groups and elasticity tensor point groups are presented in Table 2; the entries
displayed in the first and the fourth columns of the same line are compatible.
Thus, recalling the previous example, i.e., a target tensor having D2symmetry,
the compatible plane groups are pm,pg,cm,p2mm,p2mg,p2gg or c2mm.
20
Our experience is that several configurations, with compatible plane groups,
have to be tested and solved. In some cases, improved designs are attained by
enforcing the higher compatible symmetry, though, this is not a general rule.
To apply the last rule, the symmetries of the material configuration compatible
with the plane group can only be enforced if the topology optimization problem is
solved in the Normal basis of ˆ
C, such as mentioned in the first rule. In this basis,
the symmetry planes of the plane groups are coincident with the symmetry axes of
the Voronoi cells, such as shown in Figure 6. Note also that the cost of the finite
element analysis for computing the homogenized elasticity tensor, in the topology
optimization problem, can significantly be reduced after introducing the symmetries
compatible with the plane group. This issue has been addressed by Barbarosie et al.
[11] and Lukkassen et al. [12].
5 Numerical assessments
Some micro-structures designed via a topology optimization problem that follows the
systematic procedure previously described are analyzed and compared with micro-
structures obtained with alternative conventional procedures without enforcing those
rules. The effects that several design variables have on the attained solutions are
assessed, such as:
i) Different types of design domains. The tested cell shapes are square, rectangles
with different aspect ratios and regular or irregular hexagons. Additionally,
the enforcement of different plane groups is also tested.
ii) Voronoi cells with symmetry axes arbitrarily placed or aligned with the Normal
bases are tested.
iii) Different material configurations are taken as the starting points of the topol-
ogy optimization algorithm.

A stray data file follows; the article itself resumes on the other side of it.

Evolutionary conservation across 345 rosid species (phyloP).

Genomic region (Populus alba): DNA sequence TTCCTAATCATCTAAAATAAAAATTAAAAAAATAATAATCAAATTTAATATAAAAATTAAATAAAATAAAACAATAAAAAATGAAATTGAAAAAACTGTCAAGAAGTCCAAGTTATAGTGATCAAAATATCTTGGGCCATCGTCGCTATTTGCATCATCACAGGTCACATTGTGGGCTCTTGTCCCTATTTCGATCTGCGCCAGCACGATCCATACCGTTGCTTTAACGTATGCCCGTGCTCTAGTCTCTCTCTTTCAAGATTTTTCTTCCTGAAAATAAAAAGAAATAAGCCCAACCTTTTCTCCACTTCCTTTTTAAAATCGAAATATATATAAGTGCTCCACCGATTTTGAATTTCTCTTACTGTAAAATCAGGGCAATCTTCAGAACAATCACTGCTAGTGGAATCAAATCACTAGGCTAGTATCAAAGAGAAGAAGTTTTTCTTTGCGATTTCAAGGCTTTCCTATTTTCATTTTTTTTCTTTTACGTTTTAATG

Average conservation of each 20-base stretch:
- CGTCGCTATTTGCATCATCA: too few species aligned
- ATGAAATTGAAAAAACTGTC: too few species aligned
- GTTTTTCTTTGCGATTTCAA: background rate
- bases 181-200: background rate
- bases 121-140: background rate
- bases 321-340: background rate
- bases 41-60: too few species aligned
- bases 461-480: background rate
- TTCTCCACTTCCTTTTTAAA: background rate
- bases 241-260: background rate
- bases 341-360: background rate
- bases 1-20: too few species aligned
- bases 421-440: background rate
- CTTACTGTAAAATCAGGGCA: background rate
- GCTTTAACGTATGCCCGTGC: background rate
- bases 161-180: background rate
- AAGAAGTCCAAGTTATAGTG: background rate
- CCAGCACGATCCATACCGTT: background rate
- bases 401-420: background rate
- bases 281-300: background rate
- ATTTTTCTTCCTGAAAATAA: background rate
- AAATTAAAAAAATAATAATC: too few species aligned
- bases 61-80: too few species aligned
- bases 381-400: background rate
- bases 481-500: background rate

The objective is to compare the solutions obtained in those different situations.
5.1 Designing an extreme isotropic material with minimum
Poisson’s ratio
The target material, whose micro-structure is designed in this test, is a biphasic
isotropic composite with the minimum Poisson’s ratio that is estimated using the
Cherkaev and Gibiansky [30] bounds for this kind of composite. The properties of
the composite components and the volume fraction of the hard material are chosen
21
such that the Cherkaev et al.’s bounds estimate an elasticity tensor with negative
Poisson’s ratio, which makes this test more challenging.
Due to the interesting properties of auxetic materials, their micro-architecture
designs have been profusely studied in the literature, such as mentioned in the review
by Ren et al. [31]. Only to cite a few works closely related to the present contribution,
the paper of Larsen et al. [32] describes the micro-architecture design of auxetic
composites using topology optimization tools, particularly the SIMP technique. This
paper also shows the manufacture of such composites and their experimental testing.
More recently, and using a similar development, Andreassen et al. [24] have reported
the designs of 3D micro-architectures with negative Poisson’s ratios and describe
their manufacture attainability. Also, the work by Jiang and Li [28] gives a survey
of this topic, as well as a discussion about the fabrication of auxetic materials. An
interesting analysis of three typical micro-architecture topologies, re-entrant, chiral
and rotating, that can be used for designing auxetic materials has been reported in
the work by Kolken and Zadpoor [27], while a family of lattice-like metamaterials,
with macroscopic effective Poisson’s ratio arbitrarily close to the stability limit 1,
has been studied by Sigmund [2] and more recently by Cabras and Brun [33]. Finally,
the initial contributions on auxetic materials of Lakes and Evans and co-workers in
the 80’s and 90’s must be here mentioned, see for example Evans and Alderson [34]
and reference cited therein.
5.1.1 Studied case
An isotropic composite constituted by two phases M1and M2is assumed. Material
M1has a bulk modulus7K1= 5/7[GP a] and shear modulus G1= 5/13[GP a].
Material M2has a bulk modulus K2=K1/200[GP a] and shear modulus G2=
G1/200[GP a]. The volume fraction of M1is f1= 0.5. Plane strain hypothesis is
considered.
According to the Cherkaev et al.’s analysis, the effective moduli of an isotropic
composite constituted by M1and M2is bounded below and above with the curves
plotted in Figure 8-a, where ˆ
Kand ˆ
Gare the effective bulk and shear moduli of the
composite, respectively. Taking into account these bounds, the minimum possible
Poisson’s ratio for such composites 8is attained at the point satisfying:
min ˆ
Kˆ
G
ˆ
K+ˆ
G,(7)
with ˆ
Kand ˆ